Strong evidence for the Genesis Flood

The evidence of rapid, enormous erosion all over the earth (erosional remnants are worldwide) is what is expected during the Recessive Stage of the global Genesis Flood. It is known that large floods leave behind erosional remnants, such as occurred in the Lake Missoula flood in the northwest United States at the peak of the Ice Age.18 Steamboat Rock in the upper Grand Coulee of central Washington State, USA, (figure 5) is a 275-metre (900-foot) butte of basalt lava that was left as an erosional remnant.

All this erosion indicates that considerably more sedimentary rock and sediments were on the continents at the peak of the Flood (figure 6). The rocks exposed at or near the surface of the continent are what is left over after the rapid erosion during the Recessive Stage of the Flood.

Once we understand the enormity of the cataclysm unleashed on the earth through Noah’s Flood, the landscapes of the world take on a new significance. Noah is commended in this way: “By faith Noah, when warned about things not yet seen, in holy fear built an ark to save his family” (Hebrews 11:7).

Posted on homepage: 8 September 2014

References and notes

  1. Walker, T., A biblical geologic model; in; Walsh, R.E. (Ed.), Proceedings of the Third International Conference on Creationism, technical symposium sessions, Creation Science Fellowship, Pittsburgh, Pennsylvania, pp. 581–592, 1994. Return to text.
  2. Oard, M.J., Continental erosion places the Flood/post-Flood boundary in the late Cenozoic, J. Creation 27(2):62–70, 2013. Return to text.
  3. Oard, M.J., Devils Tower can be explained by floodwater runoff, J. Creation 23(2):124–127, 2009; creation.com/landscape-erosion. See also Walker, T., Devils Tower and Bible glasses, Creation 24(3):20–23, 2002; creation.com/devils_tower. Return to text.
  4. Schmidt, K.-H., The significance of scarp retreat for Cenozoic landform evolution on the Colorado Plateau, U.S.A., Earth Surface Processes and Landforms 14(2):93–105, 1989. Return to text.
  5. Oard, M.J., Origin of Appalachian Geomorphology Part I: erosion by retreating Floodwater, Creation Research Society Quarterly 48(1):33–48, 2011. Return to text.
  6. Oard, M.J. and Klevberg, P., Deposits remaining from the Genesis Flood: Rim Gravels in Arizona, Creation Research Society Quarterly 42(1):1–17, 2005. Return to text.
  7. Bustin, R.M., Organic maturity in the western Canada sedimentary basin, International Journal of Coal Geology 19:319–358, 1991; Osborn, G., Stockmal, G. and Haspel, R., Emergence of the Canadian Rockies and adjacent plains: a comparison of physiography between end-of-Laramide time and the present day, Geomorphology 75:450–477, 2006. Return to text.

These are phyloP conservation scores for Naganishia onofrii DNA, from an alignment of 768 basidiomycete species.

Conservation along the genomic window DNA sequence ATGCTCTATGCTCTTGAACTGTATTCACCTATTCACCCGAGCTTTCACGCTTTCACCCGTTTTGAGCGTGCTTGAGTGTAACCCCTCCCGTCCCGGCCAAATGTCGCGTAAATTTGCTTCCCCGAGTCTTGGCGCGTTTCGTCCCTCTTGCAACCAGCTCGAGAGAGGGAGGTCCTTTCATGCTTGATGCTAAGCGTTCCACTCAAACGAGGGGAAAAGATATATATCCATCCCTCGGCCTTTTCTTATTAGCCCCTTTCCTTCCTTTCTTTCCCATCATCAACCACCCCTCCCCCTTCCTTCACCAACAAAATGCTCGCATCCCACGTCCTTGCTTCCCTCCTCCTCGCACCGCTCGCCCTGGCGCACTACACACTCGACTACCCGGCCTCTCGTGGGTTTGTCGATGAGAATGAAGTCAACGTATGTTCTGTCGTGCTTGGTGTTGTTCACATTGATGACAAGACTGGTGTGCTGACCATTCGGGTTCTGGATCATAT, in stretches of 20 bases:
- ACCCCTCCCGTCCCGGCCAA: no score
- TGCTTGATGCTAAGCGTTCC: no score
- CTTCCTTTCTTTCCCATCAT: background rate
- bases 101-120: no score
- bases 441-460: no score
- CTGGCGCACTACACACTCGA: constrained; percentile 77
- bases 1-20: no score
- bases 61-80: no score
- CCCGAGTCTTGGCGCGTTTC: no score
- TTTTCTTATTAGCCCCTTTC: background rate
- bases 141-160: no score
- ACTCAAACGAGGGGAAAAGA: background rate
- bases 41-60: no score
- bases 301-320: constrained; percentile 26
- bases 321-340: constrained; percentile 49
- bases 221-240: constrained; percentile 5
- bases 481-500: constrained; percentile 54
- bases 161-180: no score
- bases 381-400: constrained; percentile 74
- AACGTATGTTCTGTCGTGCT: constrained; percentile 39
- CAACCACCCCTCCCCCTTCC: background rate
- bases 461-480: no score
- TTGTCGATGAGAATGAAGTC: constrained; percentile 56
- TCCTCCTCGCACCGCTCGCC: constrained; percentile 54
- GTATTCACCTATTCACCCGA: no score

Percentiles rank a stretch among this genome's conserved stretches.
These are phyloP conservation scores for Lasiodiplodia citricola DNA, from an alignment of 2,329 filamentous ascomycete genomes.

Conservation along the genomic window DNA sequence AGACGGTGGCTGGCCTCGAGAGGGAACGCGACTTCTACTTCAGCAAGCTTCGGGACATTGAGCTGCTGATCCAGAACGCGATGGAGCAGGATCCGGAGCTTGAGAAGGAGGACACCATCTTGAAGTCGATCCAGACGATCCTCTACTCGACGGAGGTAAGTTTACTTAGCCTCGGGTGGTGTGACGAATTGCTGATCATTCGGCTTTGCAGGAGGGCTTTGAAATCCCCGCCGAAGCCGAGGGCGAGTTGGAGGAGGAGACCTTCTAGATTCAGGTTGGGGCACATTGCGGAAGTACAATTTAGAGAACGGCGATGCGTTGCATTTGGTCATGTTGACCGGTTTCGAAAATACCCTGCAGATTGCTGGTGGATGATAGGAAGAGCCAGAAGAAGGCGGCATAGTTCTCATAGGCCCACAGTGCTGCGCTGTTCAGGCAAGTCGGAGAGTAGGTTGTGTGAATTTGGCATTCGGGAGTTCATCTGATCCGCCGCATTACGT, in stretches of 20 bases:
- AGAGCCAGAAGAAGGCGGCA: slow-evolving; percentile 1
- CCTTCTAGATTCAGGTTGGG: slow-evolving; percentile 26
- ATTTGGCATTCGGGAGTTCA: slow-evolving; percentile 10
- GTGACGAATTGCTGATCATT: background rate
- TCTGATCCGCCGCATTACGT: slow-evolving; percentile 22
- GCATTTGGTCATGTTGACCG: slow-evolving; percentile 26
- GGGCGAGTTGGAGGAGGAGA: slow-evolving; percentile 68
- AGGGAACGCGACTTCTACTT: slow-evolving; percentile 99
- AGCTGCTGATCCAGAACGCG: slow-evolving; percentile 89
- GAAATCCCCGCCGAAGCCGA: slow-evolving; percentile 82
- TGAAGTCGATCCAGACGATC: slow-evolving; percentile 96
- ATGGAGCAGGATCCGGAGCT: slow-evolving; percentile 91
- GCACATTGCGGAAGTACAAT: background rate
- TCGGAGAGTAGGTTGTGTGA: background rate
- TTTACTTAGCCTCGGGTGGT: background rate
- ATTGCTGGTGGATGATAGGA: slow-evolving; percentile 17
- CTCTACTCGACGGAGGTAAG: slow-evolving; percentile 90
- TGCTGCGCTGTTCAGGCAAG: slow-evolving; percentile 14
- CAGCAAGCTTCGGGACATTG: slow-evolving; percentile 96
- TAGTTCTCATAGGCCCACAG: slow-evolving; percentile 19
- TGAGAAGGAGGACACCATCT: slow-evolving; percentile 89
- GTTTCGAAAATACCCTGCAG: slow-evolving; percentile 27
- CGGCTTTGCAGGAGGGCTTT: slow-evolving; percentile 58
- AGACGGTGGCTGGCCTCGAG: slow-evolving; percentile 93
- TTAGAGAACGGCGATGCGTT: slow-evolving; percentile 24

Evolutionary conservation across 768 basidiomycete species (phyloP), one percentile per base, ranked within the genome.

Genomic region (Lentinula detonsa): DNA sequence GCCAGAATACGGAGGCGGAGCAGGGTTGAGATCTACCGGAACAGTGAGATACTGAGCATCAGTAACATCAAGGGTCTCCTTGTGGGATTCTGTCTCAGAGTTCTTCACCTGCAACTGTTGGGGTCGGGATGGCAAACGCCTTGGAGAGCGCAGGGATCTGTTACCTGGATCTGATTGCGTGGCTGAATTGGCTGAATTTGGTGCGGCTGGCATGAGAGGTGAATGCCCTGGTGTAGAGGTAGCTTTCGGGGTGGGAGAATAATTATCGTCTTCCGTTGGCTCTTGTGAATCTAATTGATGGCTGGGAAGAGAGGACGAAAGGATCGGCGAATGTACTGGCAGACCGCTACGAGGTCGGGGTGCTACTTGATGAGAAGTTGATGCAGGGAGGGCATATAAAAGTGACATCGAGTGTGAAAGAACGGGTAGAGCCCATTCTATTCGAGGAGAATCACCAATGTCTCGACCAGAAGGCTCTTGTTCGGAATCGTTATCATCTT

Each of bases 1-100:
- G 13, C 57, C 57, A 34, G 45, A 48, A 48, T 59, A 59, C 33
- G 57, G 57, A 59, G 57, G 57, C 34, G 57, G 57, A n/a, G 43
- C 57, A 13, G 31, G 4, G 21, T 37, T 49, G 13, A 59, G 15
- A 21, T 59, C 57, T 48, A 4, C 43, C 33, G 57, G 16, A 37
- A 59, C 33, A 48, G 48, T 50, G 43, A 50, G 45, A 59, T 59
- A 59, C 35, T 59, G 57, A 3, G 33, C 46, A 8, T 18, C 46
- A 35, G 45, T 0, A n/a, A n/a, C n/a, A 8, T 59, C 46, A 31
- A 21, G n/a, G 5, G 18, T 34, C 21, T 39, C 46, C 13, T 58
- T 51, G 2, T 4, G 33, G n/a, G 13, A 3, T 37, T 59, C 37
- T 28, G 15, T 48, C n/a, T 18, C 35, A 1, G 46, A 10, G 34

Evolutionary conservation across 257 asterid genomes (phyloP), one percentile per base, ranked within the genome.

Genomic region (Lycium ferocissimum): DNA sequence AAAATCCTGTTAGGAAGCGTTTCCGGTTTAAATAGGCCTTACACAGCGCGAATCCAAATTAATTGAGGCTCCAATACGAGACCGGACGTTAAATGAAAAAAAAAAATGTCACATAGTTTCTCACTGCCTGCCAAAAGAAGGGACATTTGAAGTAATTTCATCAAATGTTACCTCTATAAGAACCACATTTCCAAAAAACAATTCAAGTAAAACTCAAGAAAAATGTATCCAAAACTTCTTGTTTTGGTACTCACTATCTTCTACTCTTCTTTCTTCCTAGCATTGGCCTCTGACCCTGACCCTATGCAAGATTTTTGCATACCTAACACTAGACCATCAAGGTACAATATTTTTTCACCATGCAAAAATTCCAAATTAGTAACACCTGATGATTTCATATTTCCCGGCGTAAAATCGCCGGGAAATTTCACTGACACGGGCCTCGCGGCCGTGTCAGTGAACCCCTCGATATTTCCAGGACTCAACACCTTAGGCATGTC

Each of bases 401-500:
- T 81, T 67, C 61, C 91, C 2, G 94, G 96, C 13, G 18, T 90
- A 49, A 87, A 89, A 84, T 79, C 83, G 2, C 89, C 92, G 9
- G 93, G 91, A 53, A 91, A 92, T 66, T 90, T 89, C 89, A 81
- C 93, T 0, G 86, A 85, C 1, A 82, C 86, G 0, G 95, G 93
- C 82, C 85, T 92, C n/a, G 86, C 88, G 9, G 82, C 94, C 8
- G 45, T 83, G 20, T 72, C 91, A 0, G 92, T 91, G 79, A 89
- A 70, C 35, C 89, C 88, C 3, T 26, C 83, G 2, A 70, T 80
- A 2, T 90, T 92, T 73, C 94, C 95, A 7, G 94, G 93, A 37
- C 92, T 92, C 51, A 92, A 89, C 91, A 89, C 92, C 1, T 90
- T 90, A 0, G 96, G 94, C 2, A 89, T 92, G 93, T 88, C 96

8. Galloway, R.W., Introduction; in: Davies, J.L. and Williams, M.A.J. (Eds.), Landform Evolution in Australasia, Australian National University Press, Canberra, Australia, pp. 1–4, 1978. Return to text.
  9. Twidale, C.R. and Campbell, E.M., Australian Landforms: Understanding a Low, Flat, Arid and Old Landscape, Rosenberg Publishing Pty Ltd, Dural Delivery Centre, New South Wales, Australia, p. 195, 2005. Return to text.
  10. Small, R.J., The Study of Landforms: A Textbook of Geomorphology, second edition, Cambridge University Press, London, U.K., p. 266, 1978. Return to text.
  11. Jones, D.K.C., On the uplift and denudation of the Weald; in: Smith, B.J., Whalley, W.B. and Warke, P.A. (Eds.), Uplift, Erosion and Stability: Perspectives on Long-Term Landscape Development, Geological Society of London Special Publication No. 162, The Geological Society, London, U.K., p. 32, 1999. Return to text.
  12. Partridge, T.C., Of diamonds, dinosaurs and diastrophism: 150 million years of landscape evolution in Southern Africa, African Journal of Geology 101(3):167–184, 1998. Return to text.
  13. Sugden, D. and Denton, G., Cenozoic landscape evolution of the Convoy Range of Mackay Glacier area, Transantarctic Mountains: onshore to offshore synthesis, GSA Bulletin 116(7/8):840–857, 2004. Return to text.
  14. McMillan, M.E., Heller, P.L. and Wing, S.L., History and causes of post-Laramide relief in the Rocky Mountain orogenic plateau, GSA Bulletin 118(3/4):393–405, 2006. Return to text.
  15. Oard, M., It’s plain to see: flat land surfaces are strong evidence for the Genesis Flood, Creation 28(2):34–37, 2006; creation.com/plain. Return to text.
  16. Twidale, C.R., Geomorphology, Thomas Nelson, Melbourne, Australia, pp. 164–165, 1968; Pazzaglia, F.J., Landscape evolution models; in: Gillespie, A.R., Porter, S.C. and Atwater, B.F. (Eds.), The Quaternary Period in the United States, Elsevier, New York, NY, p. 249, 2004. Return to text.
  17. Robinson, C.S. and Davis, R.E., Geology of Devils Tower, Wyoming, Devils Tower Natural History Association, p. 36, 1995. Return to text.
  18. Oard, M.J., The Missoula Flood Controversy and the Genesis Flood, Creation Research Society Monograph Books, Chino Valley, AZ, 2004. Return to text.